• We can only hope that Ms. Lazar is right that “The progress of the Massachusetts healthcare initiative is being closely watched in Washington.” If it is, people will reject what President Obama and Congress are proposing, which in many ways, including the odious penalties for not buying insurance, mimics the Massacusetts mess.

One of the litmus tests today and tonight at OBC — er, I mean ABC, where they’re getting quite testy — will be whether anyone dares to cite the train wreck in Massachusetts, and whether anyone in the administration is forced into a coherent explanation of how the federal program will somehow work out differently. If it comes up, I’m afraid the answer will be on the order of “Poor little Massachusetts, they’re trying to do something as one state that will only work when managed nationally. We’ll do it right.” Horse manure.

Cross-posted at NewsBusters.org.

Lucid Links (062409, Morning)

Filed under: Lucid Links — Tom @ 10:18 am

Noteworthy Net-Worthies:

From the Federal Housing Finance Agency (PDF) — “U.S. home prices fell 0.1 percent on a seasonally-adjusted basis from March to April, according to the Federal Housing Finance Agency’s monthly House Price Index. The previously reported 1.1 percent decline in March was revised to a 1.4 percent decline. For the 12 months ending in April, U.S. prices fell 6.8 percent. The U.S. index is 11.2 percent below its April 2007 peak.”

Hmm. I seem to remember CBS MarketWatch’s Rex Nutting sending me scary graphs telling me that the housing bust was going to be as bad as NASDAQ’s 75% plunge in the early 2000s. Not exactly. I thought prices would drop 5% to 10% at worst. I’m a bit closer.

The fact is, it’s still pretty bad, it’s just not Rex Nutting, Dutch tulips bad. The shame is that if it weren’t for the Democrat-inflicted, electoral victory-motivated, country-be-damned onset of the POR (Pelosi-Obama-Reid) Economy a year ago, the worst of the housing mess would be in the rear-view mirror.

But it’s not over, and as long as this administration thinks that time-delayed, historically ineffective and comparatively ineffective government “stimulus” is the way out, it won’t be over, or it will at best continue to drag out over several years.


Michelle Malkin is calling Michelle ObamaFirst Crony.” The shoe fits.

A few days ago, doing work the establishment media won’t do, Malkin noted that “Michelle Obama’s installation as the face and voice of the government volunteerism boondoggle only deepens suspicions about the role she and her staff may have played in (Gerald) Walpin’s sacking. So does Michelle Obama’s past exploitation of the “community service” mantle to reward Chicago politicos (see “The Obama horror story you won’t hear“).”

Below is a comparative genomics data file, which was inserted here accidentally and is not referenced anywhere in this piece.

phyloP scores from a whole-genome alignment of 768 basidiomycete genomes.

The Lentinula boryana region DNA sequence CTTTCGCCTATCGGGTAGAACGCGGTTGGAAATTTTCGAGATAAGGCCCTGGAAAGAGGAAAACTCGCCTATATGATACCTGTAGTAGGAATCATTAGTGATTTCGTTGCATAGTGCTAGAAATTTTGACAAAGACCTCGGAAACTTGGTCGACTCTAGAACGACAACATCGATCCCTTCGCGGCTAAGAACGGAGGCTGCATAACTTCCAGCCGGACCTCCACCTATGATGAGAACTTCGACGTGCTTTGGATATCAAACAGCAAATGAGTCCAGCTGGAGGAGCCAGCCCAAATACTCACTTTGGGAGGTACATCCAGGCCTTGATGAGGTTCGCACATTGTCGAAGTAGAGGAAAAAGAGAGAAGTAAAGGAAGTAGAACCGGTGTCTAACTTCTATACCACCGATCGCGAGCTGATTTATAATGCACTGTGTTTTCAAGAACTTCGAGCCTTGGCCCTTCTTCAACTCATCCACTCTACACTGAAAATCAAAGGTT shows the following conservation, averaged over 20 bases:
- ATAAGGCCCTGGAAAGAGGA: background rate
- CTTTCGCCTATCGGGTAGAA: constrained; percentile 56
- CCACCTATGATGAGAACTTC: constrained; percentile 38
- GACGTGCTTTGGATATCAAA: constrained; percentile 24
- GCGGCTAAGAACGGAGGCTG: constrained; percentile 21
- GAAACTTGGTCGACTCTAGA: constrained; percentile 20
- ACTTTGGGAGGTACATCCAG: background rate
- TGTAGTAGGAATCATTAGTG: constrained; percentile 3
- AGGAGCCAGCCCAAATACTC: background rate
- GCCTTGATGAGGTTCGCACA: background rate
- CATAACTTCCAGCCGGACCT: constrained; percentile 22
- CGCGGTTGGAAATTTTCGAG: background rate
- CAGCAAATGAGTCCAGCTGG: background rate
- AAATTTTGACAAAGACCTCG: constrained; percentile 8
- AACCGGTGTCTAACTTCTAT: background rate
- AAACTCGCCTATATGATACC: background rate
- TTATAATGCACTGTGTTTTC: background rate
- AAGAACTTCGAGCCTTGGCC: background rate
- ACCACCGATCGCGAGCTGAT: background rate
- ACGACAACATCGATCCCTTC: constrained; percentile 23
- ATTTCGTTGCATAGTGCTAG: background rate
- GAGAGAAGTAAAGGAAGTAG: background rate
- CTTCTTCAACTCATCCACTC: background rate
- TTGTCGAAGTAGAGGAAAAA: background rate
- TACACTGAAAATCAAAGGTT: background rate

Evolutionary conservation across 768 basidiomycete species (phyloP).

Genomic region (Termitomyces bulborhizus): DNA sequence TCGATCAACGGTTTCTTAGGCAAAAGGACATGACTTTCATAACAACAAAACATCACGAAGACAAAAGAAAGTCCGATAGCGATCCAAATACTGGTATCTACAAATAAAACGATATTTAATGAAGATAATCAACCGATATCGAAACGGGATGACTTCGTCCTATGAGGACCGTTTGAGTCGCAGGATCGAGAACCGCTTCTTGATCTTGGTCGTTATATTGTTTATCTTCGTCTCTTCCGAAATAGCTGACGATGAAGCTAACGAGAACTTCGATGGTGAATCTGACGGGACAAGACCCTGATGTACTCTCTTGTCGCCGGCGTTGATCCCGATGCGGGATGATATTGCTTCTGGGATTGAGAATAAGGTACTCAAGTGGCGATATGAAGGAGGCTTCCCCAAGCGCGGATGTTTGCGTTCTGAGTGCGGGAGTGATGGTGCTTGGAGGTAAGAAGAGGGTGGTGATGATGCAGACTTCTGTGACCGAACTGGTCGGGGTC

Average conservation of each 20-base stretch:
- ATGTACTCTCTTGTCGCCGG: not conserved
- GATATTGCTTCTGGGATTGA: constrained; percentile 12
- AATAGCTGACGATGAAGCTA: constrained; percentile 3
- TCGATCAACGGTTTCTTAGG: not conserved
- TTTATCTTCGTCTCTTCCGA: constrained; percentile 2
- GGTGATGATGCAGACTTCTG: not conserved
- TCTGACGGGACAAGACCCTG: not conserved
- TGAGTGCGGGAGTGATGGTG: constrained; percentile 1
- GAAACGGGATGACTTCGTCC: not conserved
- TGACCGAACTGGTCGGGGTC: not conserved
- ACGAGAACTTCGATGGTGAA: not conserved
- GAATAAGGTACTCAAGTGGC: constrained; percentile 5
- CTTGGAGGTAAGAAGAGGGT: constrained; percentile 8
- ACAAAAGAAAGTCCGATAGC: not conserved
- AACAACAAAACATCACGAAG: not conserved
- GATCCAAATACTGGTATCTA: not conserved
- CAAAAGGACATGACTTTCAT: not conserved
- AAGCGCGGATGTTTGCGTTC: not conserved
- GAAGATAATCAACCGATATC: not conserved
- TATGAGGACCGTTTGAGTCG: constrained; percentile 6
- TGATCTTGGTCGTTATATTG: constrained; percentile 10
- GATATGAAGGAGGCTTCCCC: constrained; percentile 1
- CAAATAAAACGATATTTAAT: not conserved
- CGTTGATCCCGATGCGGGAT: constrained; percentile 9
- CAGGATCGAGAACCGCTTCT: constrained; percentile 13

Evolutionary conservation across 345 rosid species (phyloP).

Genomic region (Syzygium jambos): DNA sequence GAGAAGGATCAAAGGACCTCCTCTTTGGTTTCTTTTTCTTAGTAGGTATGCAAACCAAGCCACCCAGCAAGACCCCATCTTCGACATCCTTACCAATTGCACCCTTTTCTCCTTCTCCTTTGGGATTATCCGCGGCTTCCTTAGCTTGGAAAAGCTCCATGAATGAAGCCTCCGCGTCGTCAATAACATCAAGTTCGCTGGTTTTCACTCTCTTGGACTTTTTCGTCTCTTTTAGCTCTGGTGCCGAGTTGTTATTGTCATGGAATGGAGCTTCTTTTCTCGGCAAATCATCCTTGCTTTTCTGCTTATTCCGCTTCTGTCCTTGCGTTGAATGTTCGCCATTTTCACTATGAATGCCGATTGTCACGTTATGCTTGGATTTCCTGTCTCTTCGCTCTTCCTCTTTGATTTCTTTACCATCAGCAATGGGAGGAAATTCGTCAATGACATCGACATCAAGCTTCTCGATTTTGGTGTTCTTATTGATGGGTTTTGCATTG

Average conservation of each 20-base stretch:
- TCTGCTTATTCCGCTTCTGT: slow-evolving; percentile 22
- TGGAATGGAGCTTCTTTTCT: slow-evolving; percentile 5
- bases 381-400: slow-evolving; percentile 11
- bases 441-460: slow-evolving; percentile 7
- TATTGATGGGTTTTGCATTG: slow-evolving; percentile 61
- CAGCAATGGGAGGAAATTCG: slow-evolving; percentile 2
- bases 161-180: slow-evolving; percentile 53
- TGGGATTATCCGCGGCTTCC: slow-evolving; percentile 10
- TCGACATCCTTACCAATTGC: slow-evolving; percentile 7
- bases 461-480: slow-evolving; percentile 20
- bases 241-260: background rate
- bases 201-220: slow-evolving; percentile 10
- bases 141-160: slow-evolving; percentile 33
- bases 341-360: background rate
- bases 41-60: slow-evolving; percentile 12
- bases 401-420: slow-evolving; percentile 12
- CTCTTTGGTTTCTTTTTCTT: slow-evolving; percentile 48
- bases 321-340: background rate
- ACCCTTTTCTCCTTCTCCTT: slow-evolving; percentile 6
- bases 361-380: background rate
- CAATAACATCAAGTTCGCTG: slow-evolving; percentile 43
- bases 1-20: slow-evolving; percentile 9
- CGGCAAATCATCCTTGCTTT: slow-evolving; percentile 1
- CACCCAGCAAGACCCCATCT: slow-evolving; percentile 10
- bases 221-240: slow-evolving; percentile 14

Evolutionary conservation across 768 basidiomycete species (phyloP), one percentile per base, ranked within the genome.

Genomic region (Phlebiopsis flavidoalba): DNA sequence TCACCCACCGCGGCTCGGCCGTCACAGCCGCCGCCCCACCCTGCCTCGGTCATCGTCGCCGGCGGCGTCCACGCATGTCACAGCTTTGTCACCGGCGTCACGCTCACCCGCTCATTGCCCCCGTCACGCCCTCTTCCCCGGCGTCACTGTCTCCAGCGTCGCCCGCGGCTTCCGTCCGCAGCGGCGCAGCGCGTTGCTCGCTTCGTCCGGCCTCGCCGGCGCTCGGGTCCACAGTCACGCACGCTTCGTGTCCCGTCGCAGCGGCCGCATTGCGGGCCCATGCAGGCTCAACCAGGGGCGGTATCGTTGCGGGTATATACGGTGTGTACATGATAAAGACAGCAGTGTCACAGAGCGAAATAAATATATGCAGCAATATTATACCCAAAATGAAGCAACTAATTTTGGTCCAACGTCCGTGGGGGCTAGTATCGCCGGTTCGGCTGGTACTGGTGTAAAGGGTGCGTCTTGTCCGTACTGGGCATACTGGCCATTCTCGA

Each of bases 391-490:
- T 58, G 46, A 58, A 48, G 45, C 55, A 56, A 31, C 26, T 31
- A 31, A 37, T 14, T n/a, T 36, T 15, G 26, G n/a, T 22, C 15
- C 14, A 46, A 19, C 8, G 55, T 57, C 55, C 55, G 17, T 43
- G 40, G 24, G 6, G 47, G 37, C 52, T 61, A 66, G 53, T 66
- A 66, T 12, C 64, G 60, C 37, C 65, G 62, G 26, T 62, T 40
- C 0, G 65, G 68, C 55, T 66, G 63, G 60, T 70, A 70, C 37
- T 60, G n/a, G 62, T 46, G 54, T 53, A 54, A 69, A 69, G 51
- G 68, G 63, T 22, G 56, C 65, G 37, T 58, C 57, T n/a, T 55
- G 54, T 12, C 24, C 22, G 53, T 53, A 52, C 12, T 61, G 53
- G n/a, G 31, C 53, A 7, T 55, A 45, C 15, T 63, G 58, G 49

Unemployment rate prediction watch — President Obama moved from saying it will hit 10% on June 16 to “unemployment will end up going over 10 percent” in yesterday’s press conference.

At least on that one one, he’ll be right no matter what, even if the rate goes to 11%, or 12%, or 13% ….

Positivity: The USS New York (aka ‘The Never Forget’)

Filed under: Positivity,US & Allied Military — Tom @ 5:57 am



Big 3 Nets’ Evening News: It’s Summertime, and the Viewers Are Leaving

Media Bistro broke it Tuesday morning, and gave us all of the details shortly after noon. The news: CBS and ABC’s evening newscasts both came in with record low viewerships during the week of June 15.

ABC’s fall to less than 6.5 million total viewers is probably more of a surprise than CBS’s plunge below 5 million. Is there a health care propaganda backlash?

But the biggest news, as usual, is the combined audience drop, this time to barely 19 million. As usual, Media Bistro didn’t note that.

Here’s a chart comparing the overall and 25-54 demographic audiences during the week of June 15, 2009 to those of the previous weekJanuary 26, 2009 (a combined high-water mark during the first week after Barack Obama’s inauguration) and June 16, 2008:


Media Bistro charitably notes that Charlie Gibson and Katie Couric were on vacation, and that the transition to digital TV may have been a factor. The digital TV claim actually makes a bit of sense, because the previous week-over-week percentage drops in the 25-54 demo have usually been larger than the overall audience declines. This time, the overall drop was larger than the 25-54 demo drop. But if some older folks have lost the use of their TVs, how sure can anyone be as to the percentage that are going to come back? The next few weeks will determine whether the two excuses just named are valid.

CBS’s fall may be a bit of a milestone, in that its June 15 weekly average audience was less than the 8 PM combined cable news channel audiences of Fox News, CNN, MSNBC, and CNN Headline on MondayTuesday,Wednesday, and Thursday of that same week. That may very well be a first-time-ever occurrence.

There are plenty more hazy, lazy, crazy weeks of summer remaining. All-praise-Dear-Leader, all-the-time doesn’t seem to be working out very well at the Big 3 Networks.

Cross-posted at NewsBusters.org.